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Format: Mass Market Paperback
It's interesting to hear non-medical opinions on HOG. This book is actually not that humorous. I can see how it "seems" to be; with all the dark morbid humor and the LAWS. A colleage told me not to read this book until i had finished my 3rd year of MD-school. Why? Until you put yourself on the ward, this book doesn't mean much to you. I didn't believe him and read it at the end of my 2nd year. I read it again at the end of my 3rd year. It was like i was reading a different novel. There is no way to clearly describe the sensation of having 7 admissions on call...all gomers....trying desperatly to BUFF and TURF them.
This book is a must read for the doctor to be. The nonmedical world has to realise that what seems as perverse dark sick humor (gomers, turfing, not doing anything, the only good admission is a dead admission) is merely an attempt to survive the onslaught of internship. Balance fatigue with limited knowledge and throw in some unparralled responsibility and you get a taste of what it's like.
House of God does just that.
Oh.. and never ever.... go to a teaching hospital in July. :)
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Format: Mass Market Paperback
I have read this book three times: When I was a first year medical student I found it to be exaggerated. When I was in my intern year I found it to be an understatement. Reading it for the third time in the middle of my residency allowed me to have a more mature perspective of this book. I find it to have a striking resemblence to another classic: "Catch 22" by Joseph Heller. I will start by saying that both books are NOT great literature masterpieces . They do not stand in one line with Joyce, Amos Oz, Steinback or Hemmingway and as a work of art they therefore deserve , in my opoinion 2 or 3 stars of rating.They do share, however, a unique quality which is this: They both manage to capture in an astonishing accurracy, through sarcasm and absurd, all that is twisted, wrong and cruel in the systems they deal with. Being both a doctor and an IDF officer, I can testify from personal experience that both the military and the medical field have a lot in common , mainly that they both are a stressfull, wearing enviroments. Shem's accurate perception lead this book to being the sharpest description of this enviroment so far, just as "Catch 22" was in its times I therefore share the enthusiasm of the majority of the reviewers of this book, as much as I can identify with the ones who found it disappointing in the literary sense. It therfore gets a rating of 4.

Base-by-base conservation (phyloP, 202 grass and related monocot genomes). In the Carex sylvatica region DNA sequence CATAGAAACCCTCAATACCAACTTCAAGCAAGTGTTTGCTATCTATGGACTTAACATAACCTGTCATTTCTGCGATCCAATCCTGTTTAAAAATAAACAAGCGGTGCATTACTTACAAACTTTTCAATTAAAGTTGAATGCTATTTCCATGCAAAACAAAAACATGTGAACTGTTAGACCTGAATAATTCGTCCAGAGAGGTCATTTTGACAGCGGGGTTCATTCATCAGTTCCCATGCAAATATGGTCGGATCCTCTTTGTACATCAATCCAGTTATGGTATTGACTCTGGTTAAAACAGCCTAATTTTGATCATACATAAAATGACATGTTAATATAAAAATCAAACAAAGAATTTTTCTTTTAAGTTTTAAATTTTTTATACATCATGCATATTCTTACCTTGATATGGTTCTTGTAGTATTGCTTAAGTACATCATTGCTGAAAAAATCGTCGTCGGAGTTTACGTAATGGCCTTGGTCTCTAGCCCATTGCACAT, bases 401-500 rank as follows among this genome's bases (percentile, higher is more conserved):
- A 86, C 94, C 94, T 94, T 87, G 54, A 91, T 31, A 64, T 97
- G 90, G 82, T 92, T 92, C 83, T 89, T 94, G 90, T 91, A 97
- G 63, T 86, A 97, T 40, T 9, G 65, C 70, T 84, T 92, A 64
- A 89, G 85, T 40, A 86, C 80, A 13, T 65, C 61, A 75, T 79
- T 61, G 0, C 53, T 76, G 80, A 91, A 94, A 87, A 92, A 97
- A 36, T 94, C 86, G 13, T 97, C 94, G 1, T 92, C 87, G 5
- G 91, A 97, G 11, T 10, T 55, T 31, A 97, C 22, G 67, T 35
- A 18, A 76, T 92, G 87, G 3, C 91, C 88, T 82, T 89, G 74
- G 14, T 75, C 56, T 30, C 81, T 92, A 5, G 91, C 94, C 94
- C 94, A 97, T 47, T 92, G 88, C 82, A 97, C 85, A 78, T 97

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Format: Mass Market Paperback
To the lay-readers who find the book's images and points of view both horrifying and repulsive, I would say only this: As a street paramedic I fully empathize with any experienced doctor, nurse, P.A., or other medical practitioner, who happens to be a little "crispy around the edges." Medicine at any level of practice is often a mental beat-down, frequently unrewarding, and always tough. The "gallows-humor" that HOG depicts so graphically is a defense-mechanism for a lot of health-care workers. Myself included. You either succumb to its temptation, or you burn out. And in that case, you're no good to anyone, least of all your patients. If you read the book from a perspective outside the medical profession, please keep an open mind and you will love the book as much as we who are "in the know" do. And if that doesn't work, you could always try walking a mile in our shoes...